In this article on TensorFlow, we will see how to build and run a graph taking simple examples of constants, placeholders and variables. We will also learn something about sessions and feed dictionary. In order to learn some theory about TensorFlow, you can look at my this post. You can download my Jupyter notebook containing following code from here.

First thing first, lets import the TensorFlow library.

**import tensorflow as tf**

**Constants**

We have declared three nodes (a, b and c). Operations being performed at node "a" and "b" are to declare constant values. Node "c" is performing multiplication operation.

a = tf.constant(5.0)

b = tf.constant(6.0)

c = a * b

Till now, we have just built a graph. We need to run it. In order to run a graph in TensorFlow, we need to create a session. Following is a way to create a session and run the graph.

session = tf.Session()

result = session.run(c)

print(result)

session.close()

Output: 30.0

**Another example**

We can also pass the data type to a node.

a = tf.constant(5.0, tf.float32)

b = tf.constant(6.0)

print(a,b)

If we print the nodes before running the graph, we will get following output:

Output: Tensor("Const_2:0", shape=(), dtype=float32) Tensor("Const_3:0", shape=(), dtype=float32)

To print the actual values, we need to create a session and run the graph.

session = tf.Session()

result = session.run([a,b])

print(result)

session.close()

Output: [5.0, 6.0]

**Placeholders**

We provide values to placeholders while running the graph.

a = tf.placeholder(tf.float32)

b = tf.placeholder(tf.float32)

c = a * b

d = 2 * a

session = tf.Session()

result = session.run(c, {a:[1,3], b:[2,4]})

print(result)

Output: [ 2. 12.]

**Feed Dictionary**: We can also create a dictionary and input it into a placeholder while running a graph. We use

**feed_dict**parameter for this.

dictionary = {a:[[[1,2,3],[4,5,6],[7,8,9]],[[1,2,3],[4,5,6],[7,8,9]]]}

result = session.run(d, feed_dict=dictionary)

print(result)

session.close()

Output:

[[[ 2. 4. 6.]

[ 8. 10. 12.]

[14. 16. 18.]]

[[ 2. 4. 6.]

[ 8. 10. 12.]

[14. 16. 18.]]]

**Naming a node**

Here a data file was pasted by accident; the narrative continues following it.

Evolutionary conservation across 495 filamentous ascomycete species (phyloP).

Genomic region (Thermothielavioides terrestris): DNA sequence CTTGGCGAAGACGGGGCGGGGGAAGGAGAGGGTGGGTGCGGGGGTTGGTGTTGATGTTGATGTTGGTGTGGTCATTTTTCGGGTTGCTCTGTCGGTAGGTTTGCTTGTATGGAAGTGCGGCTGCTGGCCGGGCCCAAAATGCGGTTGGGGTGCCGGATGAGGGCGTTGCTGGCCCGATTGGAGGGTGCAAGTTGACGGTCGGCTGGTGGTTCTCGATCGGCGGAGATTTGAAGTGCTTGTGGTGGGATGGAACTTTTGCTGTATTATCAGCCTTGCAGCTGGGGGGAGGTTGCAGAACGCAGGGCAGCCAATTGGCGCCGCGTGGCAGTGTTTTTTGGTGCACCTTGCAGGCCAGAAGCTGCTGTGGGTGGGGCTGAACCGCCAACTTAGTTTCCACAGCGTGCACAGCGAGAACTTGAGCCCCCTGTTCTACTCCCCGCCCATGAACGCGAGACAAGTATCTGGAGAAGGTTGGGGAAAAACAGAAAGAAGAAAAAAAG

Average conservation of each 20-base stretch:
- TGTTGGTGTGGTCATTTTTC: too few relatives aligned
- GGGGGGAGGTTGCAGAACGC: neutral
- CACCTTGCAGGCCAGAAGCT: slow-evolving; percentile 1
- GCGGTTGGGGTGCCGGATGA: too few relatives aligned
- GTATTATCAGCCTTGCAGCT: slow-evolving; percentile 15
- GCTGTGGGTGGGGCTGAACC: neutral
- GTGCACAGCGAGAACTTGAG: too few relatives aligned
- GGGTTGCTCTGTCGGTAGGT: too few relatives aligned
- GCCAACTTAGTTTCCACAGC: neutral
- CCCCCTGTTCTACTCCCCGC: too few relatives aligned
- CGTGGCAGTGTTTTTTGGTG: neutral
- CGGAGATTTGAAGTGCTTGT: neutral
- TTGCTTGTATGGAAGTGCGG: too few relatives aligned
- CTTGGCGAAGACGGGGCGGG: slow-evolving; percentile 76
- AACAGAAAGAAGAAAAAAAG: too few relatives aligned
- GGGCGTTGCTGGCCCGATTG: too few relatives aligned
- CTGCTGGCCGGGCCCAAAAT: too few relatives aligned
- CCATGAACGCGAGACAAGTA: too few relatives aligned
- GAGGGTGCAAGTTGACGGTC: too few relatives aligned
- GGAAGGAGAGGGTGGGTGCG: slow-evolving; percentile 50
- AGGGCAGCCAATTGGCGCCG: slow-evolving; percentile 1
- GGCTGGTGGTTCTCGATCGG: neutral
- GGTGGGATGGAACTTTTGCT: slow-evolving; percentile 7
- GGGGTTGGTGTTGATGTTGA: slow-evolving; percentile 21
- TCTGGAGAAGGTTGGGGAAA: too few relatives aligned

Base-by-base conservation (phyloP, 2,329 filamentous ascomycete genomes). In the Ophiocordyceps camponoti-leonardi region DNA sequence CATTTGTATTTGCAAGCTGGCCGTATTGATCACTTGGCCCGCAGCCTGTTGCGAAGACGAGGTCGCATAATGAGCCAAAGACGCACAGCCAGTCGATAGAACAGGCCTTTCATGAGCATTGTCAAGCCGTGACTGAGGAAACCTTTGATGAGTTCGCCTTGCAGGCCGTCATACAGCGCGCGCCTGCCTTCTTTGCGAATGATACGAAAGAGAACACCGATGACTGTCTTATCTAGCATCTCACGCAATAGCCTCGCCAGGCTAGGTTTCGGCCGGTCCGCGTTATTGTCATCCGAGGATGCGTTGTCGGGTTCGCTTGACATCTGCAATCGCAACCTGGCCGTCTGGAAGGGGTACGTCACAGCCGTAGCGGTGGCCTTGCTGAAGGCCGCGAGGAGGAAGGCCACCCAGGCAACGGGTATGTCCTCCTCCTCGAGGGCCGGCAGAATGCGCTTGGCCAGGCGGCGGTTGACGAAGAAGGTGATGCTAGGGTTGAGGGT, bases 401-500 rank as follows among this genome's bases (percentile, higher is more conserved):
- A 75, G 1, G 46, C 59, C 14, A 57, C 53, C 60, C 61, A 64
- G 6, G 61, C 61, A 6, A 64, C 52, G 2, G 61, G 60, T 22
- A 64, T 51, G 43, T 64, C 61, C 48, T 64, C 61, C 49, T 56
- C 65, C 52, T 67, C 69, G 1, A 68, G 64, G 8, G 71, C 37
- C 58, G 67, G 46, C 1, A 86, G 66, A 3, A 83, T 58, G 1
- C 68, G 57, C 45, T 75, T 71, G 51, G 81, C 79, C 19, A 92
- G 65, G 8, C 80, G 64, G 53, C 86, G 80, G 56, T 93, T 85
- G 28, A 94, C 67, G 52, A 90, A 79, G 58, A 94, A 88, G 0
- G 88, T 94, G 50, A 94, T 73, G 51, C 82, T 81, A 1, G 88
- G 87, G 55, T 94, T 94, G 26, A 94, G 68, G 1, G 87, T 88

We can also provide a name to a node. This is helpful in visualizing the nodes in Tensor Board.

a = tf.placeholder(tf.float32, name="A")

b = tf.placeholder(tf.float32, name="B")

c = tf.multiply(a, b, name="C")

with tf.Session() as session:

result = session.run(c, feed_dict={a:[1,2,3], b:[4,5,6]})

print(result)

Output: [ 4. 10. 18.]

**Variables**

Lets create some nodes and assign them some operations.

zero = tf.Variable(0)

one = tf.constant(1)

new_value = tf.add(zero, one)

updated_variable = tf.assign(zero, new_value)

We must initialize all the variables while running the graph. So, following line is must.

init =

**tf.global_variables_initializer()**
Now, create a session and run the graph.

session = tf.Session()

session.run(init)

print(session.run(zero))

print(session.run(one))

print(session.run(new_value))

print(session.run(updated_variable))

Output:

0

1

1

1

Lets run the "updated_variable" node 5 times and observe the results.

for _ in range(5):

session.run(updated_variable)

print(session.run(zero))

Output:

2

3

4

5

6

Finally, close the session.

session.close()

**Strings**

Below is the illustration of the string concatenation operation in TensorFlow.

hello = tf.constant('hello')

world = tf.constant('world')

hello_world = tf.add(hello, world)

with tf.Session() as session:

print(session.run(hello_world))

Output: b'helloworld'

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